Today I’m sending out my new novel in part-work through Patreon. Next month it’ll start for free on my andy-luke.com but now S1 a month buys four chapters and $2 gets a weekly commentary. It’s a globe-trotting time-crossing of adventure and escape which traverses the Edwardian age to World War Two. Some of you know the highlights, retold since I began this in 2010. It’s in the vein of my Horatio Bottomley story for To End All Wars, Yet Unlike Anything. I’m very excited to finally get ‘Ignacz the Watch Thief’ off the ground. I understand if people wait for the free version on June 6th though I’d be grateful if you spread the word. This is unique.
Calloused fingers from my new comic, stained with blue ink after a reasonably good launch; thankfully it didn’t stain the customer’s copy. Then the Enniskillen Comics Fest, were I got a good chat with Colin Mathieson among others. It was nice to see Alan & Sue Grant again, they give me a warm feeling. It was old skool fest life: abandoning the table, talking with everyone, getting excited about stuff! I hosted ‘Breaking into Comics’ with Colin, Jenika, Ciaran Marcantonio and Grainne McEntee, who makes Bubbles O’Seven: Simian Agent, which is really fun. I’m excited to be reading Ciaran’s comics soon. He’s properly excited about Neon Skies, and Red Sands looks great. I seem to be out of copies of We Shall Not Be Stapled, though it didn’t sell so well. Maybe a second printing. An e-version for sale in a month.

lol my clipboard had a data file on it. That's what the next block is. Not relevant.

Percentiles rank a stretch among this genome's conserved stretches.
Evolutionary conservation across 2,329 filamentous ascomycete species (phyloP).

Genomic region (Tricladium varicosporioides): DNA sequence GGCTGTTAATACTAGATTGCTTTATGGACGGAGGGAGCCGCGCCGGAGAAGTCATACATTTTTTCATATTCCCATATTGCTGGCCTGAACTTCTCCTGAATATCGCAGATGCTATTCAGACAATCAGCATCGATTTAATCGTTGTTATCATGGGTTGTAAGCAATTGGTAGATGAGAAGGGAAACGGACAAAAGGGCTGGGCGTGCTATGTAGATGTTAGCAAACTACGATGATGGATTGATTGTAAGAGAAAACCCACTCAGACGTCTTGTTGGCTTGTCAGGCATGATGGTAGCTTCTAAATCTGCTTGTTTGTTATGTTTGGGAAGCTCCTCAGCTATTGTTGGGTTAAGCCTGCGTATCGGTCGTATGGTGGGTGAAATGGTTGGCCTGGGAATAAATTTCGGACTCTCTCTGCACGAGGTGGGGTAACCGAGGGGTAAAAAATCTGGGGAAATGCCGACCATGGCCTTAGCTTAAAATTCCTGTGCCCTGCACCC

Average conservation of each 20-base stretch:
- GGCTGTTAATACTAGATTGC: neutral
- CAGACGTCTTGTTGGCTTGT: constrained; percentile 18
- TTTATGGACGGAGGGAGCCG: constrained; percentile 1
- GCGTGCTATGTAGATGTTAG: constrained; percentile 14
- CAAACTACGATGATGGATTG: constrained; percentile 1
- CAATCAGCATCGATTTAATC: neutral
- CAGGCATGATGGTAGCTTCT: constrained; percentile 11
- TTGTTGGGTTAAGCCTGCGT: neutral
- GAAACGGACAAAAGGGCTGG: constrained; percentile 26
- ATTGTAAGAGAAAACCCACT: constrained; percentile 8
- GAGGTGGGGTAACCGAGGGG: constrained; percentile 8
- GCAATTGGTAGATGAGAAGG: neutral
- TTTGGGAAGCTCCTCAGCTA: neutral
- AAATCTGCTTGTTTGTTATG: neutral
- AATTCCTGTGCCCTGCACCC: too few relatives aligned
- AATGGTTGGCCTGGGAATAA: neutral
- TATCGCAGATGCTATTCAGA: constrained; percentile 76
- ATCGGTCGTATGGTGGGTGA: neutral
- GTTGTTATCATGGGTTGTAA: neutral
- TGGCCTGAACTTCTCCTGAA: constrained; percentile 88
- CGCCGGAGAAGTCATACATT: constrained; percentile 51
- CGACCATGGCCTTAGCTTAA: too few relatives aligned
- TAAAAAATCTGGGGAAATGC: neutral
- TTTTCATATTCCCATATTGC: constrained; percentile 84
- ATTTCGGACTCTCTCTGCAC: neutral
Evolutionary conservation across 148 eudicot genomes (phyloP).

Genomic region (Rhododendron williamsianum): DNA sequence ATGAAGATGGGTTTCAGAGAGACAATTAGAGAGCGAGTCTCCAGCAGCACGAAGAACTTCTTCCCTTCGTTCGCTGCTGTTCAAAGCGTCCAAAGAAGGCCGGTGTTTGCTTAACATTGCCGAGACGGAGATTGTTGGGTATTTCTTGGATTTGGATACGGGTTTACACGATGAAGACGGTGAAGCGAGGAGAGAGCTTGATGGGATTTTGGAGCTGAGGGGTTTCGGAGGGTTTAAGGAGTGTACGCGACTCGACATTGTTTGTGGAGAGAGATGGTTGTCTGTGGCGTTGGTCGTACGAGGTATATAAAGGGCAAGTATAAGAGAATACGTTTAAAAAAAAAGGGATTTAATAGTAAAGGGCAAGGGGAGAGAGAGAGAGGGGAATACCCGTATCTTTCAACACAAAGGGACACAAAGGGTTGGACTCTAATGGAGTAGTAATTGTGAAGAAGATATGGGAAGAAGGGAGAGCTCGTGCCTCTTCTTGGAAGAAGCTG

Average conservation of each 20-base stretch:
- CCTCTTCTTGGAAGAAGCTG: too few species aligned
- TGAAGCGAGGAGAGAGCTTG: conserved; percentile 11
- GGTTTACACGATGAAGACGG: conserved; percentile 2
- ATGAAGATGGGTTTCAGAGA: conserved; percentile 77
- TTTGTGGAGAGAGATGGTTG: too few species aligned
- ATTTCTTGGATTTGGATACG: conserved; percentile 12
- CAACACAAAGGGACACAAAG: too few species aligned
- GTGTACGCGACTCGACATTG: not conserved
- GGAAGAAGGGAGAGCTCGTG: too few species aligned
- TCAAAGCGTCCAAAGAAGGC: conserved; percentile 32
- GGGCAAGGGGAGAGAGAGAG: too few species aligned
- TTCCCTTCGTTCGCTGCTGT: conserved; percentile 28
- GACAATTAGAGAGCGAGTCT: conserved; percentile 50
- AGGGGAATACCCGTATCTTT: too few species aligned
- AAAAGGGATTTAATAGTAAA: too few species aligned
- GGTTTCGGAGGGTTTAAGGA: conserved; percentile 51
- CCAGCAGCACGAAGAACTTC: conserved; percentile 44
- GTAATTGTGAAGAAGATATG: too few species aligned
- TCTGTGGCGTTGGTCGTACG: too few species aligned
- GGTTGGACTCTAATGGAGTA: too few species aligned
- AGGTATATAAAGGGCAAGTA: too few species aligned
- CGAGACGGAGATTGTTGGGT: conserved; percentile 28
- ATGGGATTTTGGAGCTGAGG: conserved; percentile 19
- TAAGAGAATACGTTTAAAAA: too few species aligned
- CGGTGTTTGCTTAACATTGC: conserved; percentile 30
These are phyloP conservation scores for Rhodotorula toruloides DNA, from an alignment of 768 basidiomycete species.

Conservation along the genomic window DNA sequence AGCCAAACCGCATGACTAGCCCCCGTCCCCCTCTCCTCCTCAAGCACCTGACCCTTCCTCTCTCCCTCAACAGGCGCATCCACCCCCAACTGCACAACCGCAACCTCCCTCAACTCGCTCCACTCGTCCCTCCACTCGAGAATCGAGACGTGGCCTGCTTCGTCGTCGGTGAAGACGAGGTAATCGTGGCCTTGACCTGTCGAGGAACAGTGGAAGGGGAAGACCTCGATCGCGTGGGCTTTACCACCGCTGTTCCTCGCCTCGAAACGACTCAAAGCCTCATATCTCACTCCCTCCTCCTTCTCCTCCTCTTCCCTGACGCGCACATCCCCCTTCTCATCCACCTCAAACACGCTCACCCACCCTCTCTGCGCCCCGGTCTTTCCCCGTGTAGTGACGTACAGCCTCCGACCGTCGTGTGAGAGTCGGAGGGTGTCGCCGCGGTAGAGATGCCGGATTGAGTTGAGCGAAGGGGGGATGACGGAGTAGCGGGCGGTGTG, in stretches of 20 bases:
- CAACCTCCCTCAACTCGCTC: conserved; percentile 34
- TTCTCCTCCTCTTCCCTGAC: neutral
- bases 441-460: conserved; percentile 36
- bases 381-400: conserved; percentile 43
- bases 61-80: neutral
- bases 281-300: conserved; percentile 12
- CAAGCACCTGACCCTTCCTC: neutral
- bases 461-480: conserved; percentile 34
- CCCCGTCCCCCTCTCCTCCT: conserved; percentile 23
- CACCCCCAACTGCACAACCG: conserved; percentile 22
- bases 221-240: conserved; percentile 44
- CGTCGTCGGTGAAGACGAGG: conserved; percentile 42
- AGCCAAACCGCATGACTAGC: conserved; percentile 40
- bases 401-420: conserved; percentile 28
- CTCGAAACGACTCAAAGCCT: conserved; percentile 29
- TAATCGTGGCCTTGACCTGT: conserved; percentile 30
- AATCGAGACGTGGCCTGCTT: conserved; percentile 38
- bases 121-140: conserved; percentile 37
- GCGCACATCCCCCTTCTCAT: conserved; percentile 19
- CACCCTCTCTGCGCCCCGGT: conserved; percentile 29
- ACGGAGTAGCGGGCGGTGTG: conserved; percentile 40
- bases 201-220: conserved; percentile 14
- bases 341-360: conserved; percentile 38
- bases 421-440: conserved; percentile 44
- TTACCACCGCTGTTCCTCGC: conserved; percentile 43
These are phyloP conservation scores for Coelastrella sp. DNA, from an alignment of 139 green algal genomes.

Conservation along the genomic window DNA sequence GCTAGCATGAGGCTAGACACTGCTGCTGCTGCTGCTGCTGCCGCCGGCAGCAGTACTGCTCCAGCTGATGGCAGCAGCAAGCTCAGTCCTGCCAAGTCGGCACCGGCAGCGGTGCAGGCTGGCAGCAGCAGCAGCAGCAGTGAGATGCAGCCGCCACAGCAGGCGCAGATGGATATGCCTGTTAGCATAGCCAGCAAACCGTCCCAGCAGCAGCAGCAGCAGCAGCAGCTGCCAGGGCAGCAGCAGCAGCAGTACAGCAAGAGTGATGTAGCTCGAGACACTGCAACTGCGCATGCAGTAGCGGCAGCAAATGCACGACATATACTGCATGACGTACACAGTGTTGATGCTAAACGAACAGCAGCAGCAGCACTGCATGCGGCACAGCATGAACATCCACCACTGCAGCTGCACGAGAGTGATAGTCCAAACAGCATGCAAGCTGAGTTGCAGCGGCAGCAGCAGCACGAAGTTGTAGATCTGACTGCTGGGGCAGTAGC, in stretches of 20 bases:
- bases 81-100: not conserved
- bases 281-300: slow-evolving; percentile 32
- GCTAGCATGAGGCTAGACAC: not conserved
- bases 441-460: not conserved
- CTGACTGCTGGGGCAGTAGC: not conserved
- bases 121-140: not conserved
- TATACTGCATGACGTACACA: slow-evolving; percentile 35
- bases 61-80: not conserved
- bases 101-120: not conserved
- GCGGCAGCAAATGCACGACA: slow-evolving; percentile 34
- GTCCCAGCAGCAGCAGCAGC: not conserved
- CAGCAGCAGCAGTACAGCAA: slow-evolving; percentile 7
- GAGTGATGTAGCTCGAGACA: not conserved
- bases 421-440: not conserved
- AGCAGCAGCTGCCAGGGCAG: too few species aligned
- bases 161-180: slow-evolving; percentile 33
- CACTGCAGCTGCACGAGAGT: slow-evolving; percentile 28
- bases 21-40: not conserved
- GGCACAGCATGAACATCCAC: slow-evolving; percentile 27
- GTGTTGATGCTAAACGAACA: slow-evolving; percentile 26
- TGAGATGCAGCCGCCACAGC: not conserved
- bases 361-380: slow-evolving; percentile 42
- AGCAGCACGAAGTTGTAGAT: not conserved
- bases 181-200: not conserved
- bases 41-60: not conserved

That’s this Monday, just around from the Duke of York where I’ll be tasting beer after.
The books have arrived, big chunky things. Michael at Northern Visions TV assures me he’ll be getting through it before we shoot on Friday for two shows: Focal Point (news), and Novel Ideas.
Tomorrow, I’ll be in Dublin to talk to sellers, meet some pals and attend the launch of The Call, a new novel by Peadar Ó Guilín. He’ll be in Easons with Oisín McGann and a group of fans and pals. (Link: FB event) It’s published by Scholastic/Fickling and is a children’s book about child abduction (!) by the Sidhe faeries. [More about that on Publisher’s Weekly]
The Axel America Election Tour has begun, kicking off with the folks at Downbelow, a podcast about Babylon 5. A double episode on Secrets of the Soul (dismissed), and Day of the Dead (applauded). I took a while to warm, fighting the prevailing opinion on the first episode, but I was roundly welcomed and it put me in a good mood to start. (Thanks Ian for the on-air sale!)
Next day, the first of the email interviews with Pro Media Mag, and talking to Seemi about comics and the making of The Invisible Artist show. I really enjoyed this one and you can find it linked with the otherson the Axel America page.